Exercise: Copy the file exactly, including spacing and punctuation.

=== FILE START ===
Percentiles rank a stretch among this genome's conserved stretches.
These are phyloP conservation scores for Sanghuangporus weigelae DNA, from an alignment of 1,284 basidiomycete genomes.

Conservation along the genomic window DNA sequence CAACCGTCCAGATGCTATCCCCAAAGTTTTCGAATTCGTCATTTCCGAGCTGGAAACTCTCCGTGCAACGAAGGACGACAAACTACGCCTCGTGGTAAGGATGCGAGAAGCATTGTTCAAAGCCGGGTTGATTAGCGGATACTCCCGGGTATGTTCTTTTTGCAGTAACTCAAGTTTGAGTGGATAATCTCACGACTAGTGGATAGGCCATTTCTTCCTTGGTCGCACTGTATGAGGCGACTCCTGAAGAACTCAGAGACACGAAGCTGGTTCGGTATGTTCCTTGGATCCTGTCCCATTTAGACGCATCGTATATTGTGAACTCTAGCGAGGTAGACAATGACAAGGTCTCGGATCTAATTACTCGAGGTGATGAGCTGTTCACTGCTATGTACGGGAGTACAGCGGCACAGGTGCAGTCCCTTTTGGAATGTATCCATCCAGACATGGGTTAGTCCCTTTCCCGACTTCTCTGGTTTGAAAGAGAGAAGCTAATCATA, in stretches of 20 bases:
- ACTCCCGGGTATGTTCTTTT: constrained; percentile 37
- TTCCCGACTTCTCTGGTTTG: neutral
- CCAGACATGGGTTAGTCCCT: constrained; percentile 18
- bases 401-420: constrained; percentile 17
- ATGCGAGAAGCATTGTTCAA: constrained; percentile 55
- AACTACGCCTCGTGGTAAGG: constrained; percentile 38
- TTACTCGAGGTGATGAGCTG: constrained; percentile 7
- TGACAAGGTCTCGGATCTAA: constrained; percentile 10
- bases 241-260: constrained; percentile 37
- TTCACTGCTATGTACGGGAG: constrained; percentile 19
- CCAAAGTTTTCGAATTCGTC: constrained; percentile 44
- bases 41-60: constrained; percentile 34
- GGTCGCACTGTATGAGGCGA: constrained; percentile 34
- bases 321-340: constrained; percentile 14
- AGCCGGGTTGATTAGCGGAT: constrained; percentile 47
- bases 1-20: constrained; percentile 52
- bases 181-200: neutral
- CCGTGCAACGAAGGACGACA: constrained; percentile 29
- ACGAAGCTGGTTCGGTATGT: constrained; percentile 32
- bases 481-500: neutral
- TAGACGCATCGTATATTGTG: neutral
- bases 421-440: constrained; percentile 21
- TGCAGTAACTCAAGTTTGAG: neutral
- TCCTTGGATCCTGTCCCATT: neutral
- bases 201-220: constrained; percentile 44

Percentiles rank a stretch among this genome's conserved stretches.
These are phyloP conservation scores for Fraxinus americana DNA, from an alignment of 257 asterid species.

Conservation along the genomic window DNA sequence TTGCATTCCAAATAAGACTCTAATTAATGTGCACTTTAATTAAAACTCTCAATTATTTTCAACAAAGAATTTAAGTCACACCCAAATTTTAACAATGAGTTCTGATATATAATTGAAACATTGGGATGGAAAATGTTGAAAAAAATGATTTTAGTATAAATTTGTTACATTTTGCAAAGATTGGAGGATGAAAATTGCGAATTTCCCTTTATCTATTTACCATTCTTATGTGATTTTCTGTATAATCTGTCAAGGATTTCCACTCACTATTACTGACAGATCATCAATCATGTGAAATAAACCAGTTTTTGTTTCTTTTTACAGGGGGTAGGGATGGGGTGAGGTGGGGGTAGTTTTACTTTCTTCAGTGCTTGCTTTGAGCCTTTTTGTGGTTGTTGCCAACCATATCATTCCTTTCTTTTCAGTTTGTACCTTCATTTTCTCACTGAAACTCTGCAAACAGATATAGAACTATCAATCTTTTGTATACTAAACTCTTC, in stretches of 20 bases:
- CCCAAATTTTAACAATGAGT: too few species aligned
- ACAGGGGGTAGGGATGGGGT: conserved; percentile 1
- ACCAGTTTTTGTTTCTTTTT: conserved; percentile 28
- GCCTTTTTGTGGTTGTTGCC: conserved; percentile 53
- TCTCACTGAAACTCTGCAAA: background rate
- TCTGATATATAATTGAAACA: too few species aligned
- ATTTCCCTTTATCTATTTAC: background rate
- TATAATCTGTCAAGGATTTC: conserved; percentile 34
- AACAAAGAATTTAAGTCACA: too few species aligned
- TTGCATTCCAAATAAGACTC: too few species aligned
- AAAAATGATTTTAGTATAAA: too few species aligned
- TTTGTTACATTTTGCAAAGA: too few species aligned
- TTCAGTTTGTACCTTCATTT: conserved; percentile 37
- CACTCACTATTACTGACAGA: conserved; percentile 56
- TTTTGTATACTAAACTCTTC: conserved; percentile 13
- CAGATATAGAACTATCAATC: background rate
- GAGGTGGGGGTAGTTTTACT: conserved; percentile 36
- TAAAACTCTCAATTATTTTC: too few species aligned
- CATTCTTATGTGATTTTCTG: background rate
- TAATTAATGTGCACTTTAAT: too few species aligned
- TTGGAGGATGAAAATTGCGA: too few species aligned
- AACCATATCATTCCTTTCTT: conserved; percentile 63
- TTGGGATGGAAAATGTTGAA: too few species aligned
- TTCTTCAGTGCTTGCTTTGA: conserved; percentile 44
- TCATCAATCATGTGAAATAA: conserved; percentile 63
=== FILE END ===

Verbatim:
Percentiles rank a stretch among this genome's conserved stretches.
These are phyloP conservation scores for Sanghuangporus weigelae DNA, from an alignment of 1,284 basidiomycete genomes.

Conservation along the genomic window DNA sequence CAACCGTCCAGATGCTATCCCCAAAGTTTTCGAATTCGTCATTTCCGAGCTGGAAACTCTCCGTGCAACGAAGGACGACAAACTACGCCTCGTGGTAAGGATGCGAGAAGCATTGTTCAAAGCCGGGTTGATTAGCGGATACTCCCGGGTATGTTCTTTTTGCAGTAACTCAAGTTTGAGTGGATAATCTCACGACTAGTGGATAGGCCATTTCTTCCTTGGTCGCACTGTATGAGGCGACTCCTGAAGAACTCAGAGACACGAAGCTGGTTCGGTATGTTCCTTGGATCCTGTCCCATTTAGACGCATCGTATATTGTGAACTCTAGCGAGGTAGACAATGACAAGGTCTCGGATCTAATTACTCGAGGTGATGAGCTGTTCACTGCTATGTACGGGAGTACAGCGGCACAGGTGCAGTCCCTTTTGGAATGTATCCATCCAGACATGGGTTAGTCCCTTTCCCGACTTCTCTGGTTTGAAAGAGAGAAGCTAATCATA, in stretches of 20 bases:
- ACTCCCGGGTATGTTCTTTT: constrained; percentile 37
- TTCCCGACTTCTCTGGTTTG: neutral
- CCAGACATGGGTTAGTCCCT: constrained; percentile 18
- bases 401-420: constrained; percentile 17
- ATGCGAGAAGCATTGTTCAA: constrained; percentile 55
- AACTACGCCTCGTGGTAAGG: constrained; percentile 38
- TTACTCGAGGTGATGAGCTG: constrained; percentile 7
- TGACAAGGTCTCGGATCTAA: constrained; percentile 10
- bases 241-260: constrained; percentile 37
- TTCACTGCTATGTACGGGAG: constrained; percentile 19
- CCAAAGTTTTCGAATTCGTC: constrained; percentile 44
- bases 41-60: constrained; percentile 34
- GGTCGCACTGTATGAGGCGA: constrained; percentile 34
- bases 321-340: constrained; percentile 14
- AGCCGGGTTGATTAGCGGAT: constrained; percentile 47
- bases 1-20: constrained; percentile 52
- bases 181-200: neutral
- CCGTGCAACGAAGGACGACA: constrained; percentile 29
- ACGAAGCTGGTTCGGTATGT: constrained; percentile 32
- bases 481-500: neutral
- TAGACGCATCGTATATTGTG: neutral
- bases 421-440: constrained; percentile 21
- TGCAGTAACTCAAGTTTGAG: neutral
- TCCTTGGATCCTGTCCCATT: neutral
- bases 201-220: constrained; percentile 44

Percentiles rank a stretch among this genome's conserved stretches.
These are phyloP conservation scores for Fraxinus americana DNA, from an alignment of 257 asterid species.

Conservation along the genomic window DNA sequence TTGCATTCCAAATAAGACTCTAATTAATGTGCACTTTAATTAAAACTCTCAATTATTTTCAACAAAGAATTTAAGTCACACCCAAATTTTAACAATGAGTTCTGATATATAATTGAAACATTGGGATGGAAAATGTTGAAAAAAATGATTTTAGTATAAATTTGTTACATTTTGCAAAGATTGGAGGATGAAAATTGCGAATTTCCCTTTATCTATTTACCATTCTTATGTGATTTTCTGTATAATCTGTCAAGGATTTCCACTCACTATTACTGACAGATCATCAATCATGTGAAATAAACCAGTTTTTGTTTCTTTTTACAGGGGGTAGGGATGGGGTGAGGTGGGGGTAGTTTTACTTTCTTCAGTGCTTGCTTTGAGCCTTTTTGTGGTTGTTGCCAACCATATCATTCCTTTCTTTTCAGTTTGTACCTTCATTTTCTCACTGAAACTCTGCAAACAGATATAGAACTATCAATCTTTTGTATACTAAACTCTTC, in stretches of 20 bases:
- CCCAAATTTTAACAATGAGT: too few species aligned
- ACAGGGGGTAGGGATGGGGT: conserved; percentile 1
- ACCAGTTTTTGTTTCTTTTT: conserved; percentile 28
- GCCTTTTTGTGGTTGTTGCC: conserved; percentile 53
- TCTCACTGAAACTCTGCAAA: background rate
- TCTGATATATAATTGAAACA: too few species aligned
- ATTTCCCTTTATCTATTTAC: background rate
- TATAATCTGTCAAGGATTTC: conserved; percentile 34
- AACAAAGAATTTAAGTCACA: too few species aligned
- TTGCATTCCAAATAAGACTC: too few species aligned
- AAAAATGATTTTAGTATAAA: too few species aligned
- TTTGTTACATTTTGCAAAGA: too few species aligned
- TTCAGTTTGTACCTTCATTT: conserved; percentile 37
- CACTCACTATTACTGACAGA: conserved; percentile 56
- TTTTGTATACTAAACTCTTC: conserved; percentile 13
- CAGATATAGAACTATCAATC: background rate
- GAGGTGGGGGTAGTTTTACT: conserved; percentile 36
- TAAAACTCTCAATTATTTTC: too few species aligned
- CATTCTTATGTGATTTTCTG: background rate
- TAATTAATGTGCACTTTAAT: too few species aligned
- TTGGAGGATGAAAATTGCGA: too few species aligned
- AACCATATCATTCCTTTCTT: conserved; percentile 63
- TTGGGATGGAAAATGTTGAA: too few species aligned
- TTCTTCAGTGCTTGCTTTGA: conserved; percentile 44
- TCATCAATCATGTGAAATAA: conserved; percentile 63